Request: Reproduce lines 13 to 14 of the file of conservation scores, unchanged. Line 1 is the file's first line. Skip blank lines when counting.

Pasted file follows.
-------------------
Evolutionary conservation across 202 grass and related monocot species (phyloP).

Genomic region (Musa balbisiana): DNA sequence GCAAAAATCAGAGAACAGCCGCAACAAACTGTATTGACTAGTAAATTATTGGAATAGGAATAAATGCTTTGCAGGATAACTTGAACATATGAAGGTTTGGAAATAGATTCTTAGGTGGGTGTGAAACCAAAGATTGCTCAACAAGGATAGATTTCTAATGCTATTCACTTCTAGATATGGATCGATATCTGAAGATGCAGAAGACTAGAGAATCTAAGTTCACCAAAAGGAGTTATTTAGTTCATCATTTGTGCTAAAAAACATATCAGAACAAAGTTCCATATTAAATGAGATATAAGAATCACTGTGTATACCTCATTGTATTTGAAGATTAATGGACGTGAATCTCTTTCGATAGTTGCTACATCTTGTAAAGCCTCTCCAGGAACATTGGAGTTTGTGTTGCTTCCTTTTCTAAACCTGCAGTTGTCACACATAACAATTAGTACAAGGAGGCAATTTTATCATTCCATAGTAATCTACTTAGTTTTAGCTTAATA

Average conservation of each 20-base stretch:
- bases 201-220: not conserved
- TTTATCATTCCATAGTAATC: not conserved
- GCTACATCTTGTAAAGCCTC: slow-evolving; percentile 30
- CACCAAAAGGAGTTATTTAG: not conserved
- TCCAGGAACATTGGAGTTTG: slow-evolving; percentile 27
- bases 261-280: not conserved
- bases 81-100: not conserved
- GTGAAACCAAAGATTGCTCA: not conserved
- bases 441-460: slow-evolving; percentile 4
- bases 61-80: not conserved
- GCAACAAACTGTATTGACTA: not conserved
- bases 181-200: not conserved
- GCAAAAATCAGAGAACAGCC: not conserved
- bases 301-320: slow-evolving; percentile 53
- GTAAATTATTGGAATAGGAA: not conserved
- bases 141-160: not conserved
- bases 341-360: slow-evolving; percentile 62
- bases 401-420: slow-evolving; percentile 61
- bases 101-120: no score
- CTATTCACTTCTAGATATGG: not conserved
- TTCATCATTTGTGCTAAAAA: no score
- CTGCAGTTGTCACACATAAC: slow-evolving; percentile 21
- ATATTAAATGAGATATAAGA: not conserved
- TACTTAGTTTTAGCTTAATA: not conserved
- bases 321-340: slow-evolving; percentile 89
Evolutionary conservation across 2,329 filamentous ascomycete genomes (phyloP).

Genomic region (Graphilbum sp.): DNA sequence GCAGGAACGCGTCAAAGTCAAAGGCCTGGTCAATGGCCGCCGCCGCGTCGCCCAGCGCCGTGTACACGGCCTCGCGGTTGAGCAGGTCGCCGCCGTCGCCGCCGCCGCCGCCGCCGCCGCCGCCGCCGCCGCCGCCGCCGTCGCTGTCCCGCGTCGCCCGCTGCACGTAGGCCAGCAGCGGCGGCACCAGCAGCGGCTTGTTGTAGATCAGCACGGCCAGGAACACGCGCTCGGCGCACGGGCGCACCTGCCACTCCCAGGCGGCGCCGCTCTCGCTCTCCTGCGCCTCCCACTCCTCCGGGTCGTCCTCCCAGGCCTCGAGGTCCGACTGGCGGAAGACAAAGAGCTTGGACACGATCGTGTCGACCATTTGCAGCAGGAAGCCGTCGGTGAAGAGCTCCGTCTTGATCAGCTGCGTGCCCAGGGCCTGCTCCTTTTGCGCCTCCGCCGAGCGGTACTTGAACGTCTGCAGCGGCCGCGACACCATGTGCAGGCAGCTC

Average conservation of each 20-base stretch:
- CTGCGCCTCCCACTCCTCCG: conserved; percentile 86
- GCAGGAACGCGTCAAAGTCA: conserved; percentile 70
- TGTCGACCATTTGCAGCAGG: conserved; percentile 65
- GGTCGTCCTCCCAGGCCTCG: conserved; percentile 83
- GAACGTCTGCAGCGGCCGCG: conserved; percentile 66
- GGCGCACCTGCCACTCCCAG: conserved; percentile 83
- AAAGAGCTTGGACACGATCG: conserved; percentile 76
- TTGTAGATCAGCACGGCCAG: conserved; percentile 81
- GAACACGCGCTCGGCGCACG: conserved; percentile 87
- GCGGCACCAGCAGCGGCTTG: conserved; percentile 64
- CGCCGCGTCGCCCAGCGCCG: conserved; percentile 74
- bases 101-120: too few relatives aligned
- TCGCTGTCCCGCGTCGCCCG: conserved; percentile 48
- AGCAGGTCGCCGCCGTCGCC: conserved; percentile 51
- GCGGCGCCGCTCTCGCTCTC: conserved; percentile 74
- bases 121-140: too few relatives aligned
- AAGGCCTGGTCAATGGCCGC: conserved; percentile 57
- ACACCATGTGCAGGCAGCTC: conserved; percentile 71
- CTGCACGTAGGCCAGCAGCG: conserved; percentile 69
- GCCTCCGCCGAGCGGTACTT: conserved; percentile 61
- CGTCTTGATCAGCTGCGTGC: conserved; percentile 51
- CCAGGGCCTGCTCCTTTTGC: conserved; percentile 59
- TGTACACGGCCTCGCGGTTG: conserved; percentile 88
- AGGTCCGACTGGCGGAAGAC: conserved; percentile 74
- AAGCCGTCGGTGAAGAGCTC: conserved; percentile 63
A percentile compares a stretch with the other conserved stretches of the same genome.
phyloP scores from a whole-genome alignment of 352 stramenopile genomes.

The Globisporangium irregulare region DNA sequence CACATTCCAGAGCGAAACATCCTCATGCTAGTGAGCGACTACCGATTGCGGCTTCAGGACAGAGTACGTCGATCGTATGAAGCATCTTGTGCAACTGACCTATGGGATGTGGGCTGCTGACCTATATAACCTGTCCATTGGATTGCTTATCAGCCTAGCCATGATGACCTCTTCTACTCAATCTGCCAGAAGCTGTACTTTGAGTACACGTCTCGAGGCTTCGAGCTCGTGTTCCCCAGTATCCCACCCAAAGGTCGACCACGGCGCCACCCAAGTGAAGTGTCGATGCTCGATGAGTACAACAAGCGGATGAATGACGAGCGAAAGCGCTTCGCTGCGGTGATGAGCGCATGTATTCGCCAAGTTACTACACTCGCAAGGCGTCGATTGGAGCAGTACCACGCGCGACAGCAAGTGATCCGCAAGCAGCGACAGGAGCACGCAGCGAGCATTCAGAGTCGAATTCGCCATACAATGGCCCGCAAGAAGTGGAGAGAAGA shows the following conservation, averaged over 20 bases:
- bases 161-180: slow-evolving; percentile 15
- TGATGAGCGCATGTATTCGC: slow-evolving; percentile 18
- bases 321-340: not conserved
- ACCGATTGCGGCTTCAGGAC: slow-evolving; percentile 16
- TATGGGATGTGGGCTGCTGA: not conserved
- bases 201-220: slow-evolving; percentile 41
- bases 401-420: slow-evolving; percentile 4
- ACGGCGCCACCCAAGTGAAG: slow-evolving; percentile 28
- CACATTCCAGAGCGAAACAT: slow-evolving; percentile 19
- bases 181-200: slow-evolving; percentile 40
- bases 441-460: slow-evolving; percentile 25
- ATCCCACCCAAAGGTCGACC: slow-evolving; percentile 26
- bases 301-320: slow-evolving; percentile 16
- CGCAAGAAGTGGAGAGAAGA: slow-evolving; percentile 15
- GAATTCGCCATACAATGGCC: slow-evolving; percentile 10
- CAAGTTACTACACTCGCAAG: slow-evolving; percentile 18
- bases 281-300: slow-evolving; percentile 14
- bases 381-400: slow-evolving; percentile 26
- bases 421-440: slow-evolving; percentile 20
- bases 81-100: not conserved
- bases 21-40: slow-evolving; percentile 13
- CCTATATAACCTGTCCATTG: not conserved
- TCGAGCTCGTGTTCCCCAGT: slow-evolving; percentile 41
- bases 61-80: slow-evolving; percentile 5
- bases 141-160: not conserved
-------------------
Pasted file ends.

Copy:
- bases 61-80: not conserved
- GCAACAAACTGTATTGACTA: not conserved